American Teams.

THE Ohio State University Formula SAE
^ from: - Rensselaer Polytechnical Institute's Formula SAE car in 2008. They have one of the longest-running programs in Formula SAE, starting all the way back in 1992.

Ohio State FSAE
^ from: - Ohio State's Formula SAE team (also called Formula Buckeye).

University of Michigan Formula SAE
^ from: - a Formula SAE car by the University of Michigan. I can't mention Ohio State without mentioning Michigan! :)

University of Texas-Arlington Formula SAE
^ from: - the 2008 Formula SAE car of the University of Texas-Arlington. Some of their cars are the most sophisticated-looking FSAE cars you will ever see.

International (including Canada and Mexico) Teams.

Here are some non-American schools that have taken part in Formula SAE:

University of Toronto Formula SAE
^ from: - a Formula SAE car made by the University of Toronto in 2000.

Helsinki Poltechnical University Formula SAE
^ from: - Helsinki Polytechnic Stadia's Formula SAE car.

Tokyo Denki University Formula SAE
^ from: - a Formula SAE car made by Tokyo Denki University.

Monash University Formula SAE
^ from: - a Formula SAE car made by Monash University in Melbourne, Victoria, Australia.

--- Formula SAE Preparation and Shakedown ---

Many teams don't have the luxury of using a race track, so a lot of schools simply use roads around campus as well as parking lots. This bit of shakedown testing will help put each Formula SAE car through their paces. It will give schools a better idea as to the amount of progress made on their cars.

Here are two YouTube videos to show off shakedowns. The first one is on the campus of the University of Minnesota-Duluth around parking lots. The second one is a news piece with a shakedown on a race track featuring the University of South Florida. Have a look:

--- Formula SAE Competition ---

School pride (and sometimes national pride) is on the line in these events. You are going up in most competitions against schools from around the world. The competition process is in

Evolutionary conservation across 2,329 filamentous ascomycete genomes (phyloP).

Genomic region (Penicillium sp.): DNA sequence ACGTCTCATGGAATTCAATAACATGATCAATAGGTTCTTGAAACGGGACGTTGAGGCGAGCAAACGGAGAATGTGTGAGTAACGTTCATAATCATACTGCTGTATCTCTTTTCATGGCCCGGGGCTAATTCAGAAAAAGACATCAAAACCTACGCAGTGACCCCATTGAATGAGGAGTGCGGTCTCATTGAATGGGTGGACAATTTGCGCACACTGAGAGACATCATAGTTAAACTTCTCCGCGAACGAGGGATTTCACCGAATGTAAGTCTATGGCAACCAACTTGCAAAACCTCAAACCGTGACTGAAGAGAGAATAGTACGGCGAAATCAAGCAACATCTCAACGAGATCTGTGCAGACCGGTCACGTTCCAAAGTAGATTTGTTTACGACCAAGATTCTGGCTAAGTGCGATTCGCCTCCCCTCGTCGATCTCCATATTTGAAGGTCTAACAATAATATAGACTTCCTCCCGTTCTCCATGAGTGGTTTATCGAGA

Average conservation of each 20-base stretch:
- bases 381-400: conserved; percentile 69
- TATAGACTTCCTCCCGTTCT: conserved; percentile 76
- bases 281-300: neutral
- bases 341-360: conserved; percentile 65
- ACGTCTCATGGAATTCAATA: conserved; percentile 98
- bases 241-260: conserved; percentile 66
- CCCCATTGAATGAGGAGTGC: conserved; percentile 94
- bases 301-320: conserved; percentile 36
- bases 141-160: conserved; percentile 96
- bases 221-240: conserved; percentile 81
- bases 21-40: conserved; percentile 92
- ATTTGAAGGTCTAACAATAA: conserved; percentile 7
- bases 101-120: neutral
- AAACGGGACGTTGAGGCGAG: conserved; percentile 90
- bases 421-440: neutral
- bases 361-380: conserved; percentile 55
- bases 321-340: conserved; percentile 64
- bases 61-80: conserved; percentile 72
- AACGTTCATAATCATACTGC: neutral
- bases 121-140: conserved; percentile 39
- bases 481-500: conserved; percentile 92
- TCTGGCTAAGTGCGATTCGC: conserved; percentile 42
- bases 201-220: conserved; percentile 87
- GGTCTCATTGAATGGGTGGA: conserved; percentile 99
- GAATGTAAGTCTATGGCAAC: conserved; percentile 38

Most of the events are primarily autocross-style competitions. Formula SAE cars must manuver around a set of cones. Anyone used to autocross racing know what to expect. You have to be within cones and may even have to do slalom runs. There are also skidpad tests and endurance tests.

Here is a sample of what a Formula SAE competition is like:

Now a look at individual events.

Acceleration Events.

From a standing start, blast from the starting gate to the finish gate in the quickest amount of time. This is where drag racing skill comes into play. The course is about a 75 meter drag strip (which is about 3/4 of an American gridiron football field).

Autocross Events.

Formula SAE cars are asked to clear an open circuit autocross course. Keep the car within the cones and be sure to properly slalom around slalom cones. Fastest time wins. Most of these occur around parking lots and some race tracks. For example, the University of Texas-Arlington competed in an Autocross section that used part of the infield road course of Texas Motor Speedway.

Skidpad Event.

Formula SAE teams face a skidpad test. Two skidpad circles are marked off with multiple cones. FSAE cars enter the course and run two laps around the right-hand skidpad. After the second lap around the right skidpad, they must quickly transition over to the left-hand skidpad and run two laps around that skidpad. The car must finally clear the Finish gate to complete the run. Penalties are handed out for hitting cones.

Endurance Testing.